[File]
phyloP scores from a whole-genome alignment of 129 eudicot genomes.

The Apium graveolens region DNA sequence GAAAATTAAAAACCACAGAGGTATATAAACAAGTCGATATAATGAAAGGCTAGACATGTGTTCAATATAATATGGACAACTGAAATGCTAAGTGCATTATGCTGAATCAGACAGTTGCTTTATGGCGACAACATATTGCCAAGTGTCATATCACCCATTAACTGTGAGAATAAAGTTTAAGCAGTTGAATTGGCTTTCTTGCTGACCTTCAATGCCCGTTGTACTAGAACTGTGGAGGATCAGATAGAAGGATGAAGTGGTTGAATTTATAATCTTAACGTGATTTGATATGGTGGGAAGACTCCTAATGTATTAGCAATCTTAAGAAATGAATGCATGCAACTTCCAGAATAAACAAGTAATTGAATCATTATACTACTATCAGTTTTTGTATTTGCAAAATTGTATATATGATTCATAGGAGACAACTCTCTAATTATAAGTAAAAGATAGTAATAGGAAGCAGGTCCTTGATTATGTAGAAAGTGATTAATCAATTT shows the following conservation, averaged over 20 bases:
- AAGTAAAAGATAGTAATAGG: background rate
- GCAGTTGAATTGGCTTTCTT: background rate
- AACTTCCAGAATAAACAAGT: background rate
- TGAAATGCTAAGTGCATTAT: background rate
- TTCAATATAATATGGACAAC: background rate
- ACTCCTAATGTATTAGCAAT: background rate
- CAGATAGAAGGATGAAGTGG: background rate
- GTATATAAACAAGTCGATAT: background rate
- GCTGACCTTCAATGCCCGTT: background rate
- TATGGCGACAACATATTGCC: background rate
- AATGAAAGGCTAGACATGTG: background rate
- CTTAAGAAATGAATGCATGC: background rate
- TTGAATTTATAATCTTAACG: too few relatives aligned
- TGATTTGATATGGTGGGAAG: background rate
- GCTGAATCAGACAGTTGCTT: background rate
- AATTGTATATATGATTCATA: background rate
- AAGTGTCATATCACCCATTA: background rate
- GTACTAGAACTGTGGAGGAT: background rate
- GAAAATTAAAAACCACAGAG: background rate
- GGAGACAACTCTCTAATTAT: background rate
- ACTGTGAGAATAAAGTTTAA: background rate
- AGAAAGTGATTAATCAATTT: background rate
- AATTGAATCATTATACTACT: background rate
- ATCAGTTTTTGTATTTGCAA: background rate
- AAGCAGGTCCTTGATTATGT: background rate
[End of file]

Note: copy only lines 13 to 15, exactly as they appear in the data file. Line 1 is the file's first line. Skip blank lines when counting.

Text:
- AATGAAAGGCTAGACATGTG: background rate
- CTTAAGAAATGAATGCATGC: background rate
- TTGAATTTATAATCTTAACG: too few relatives aligned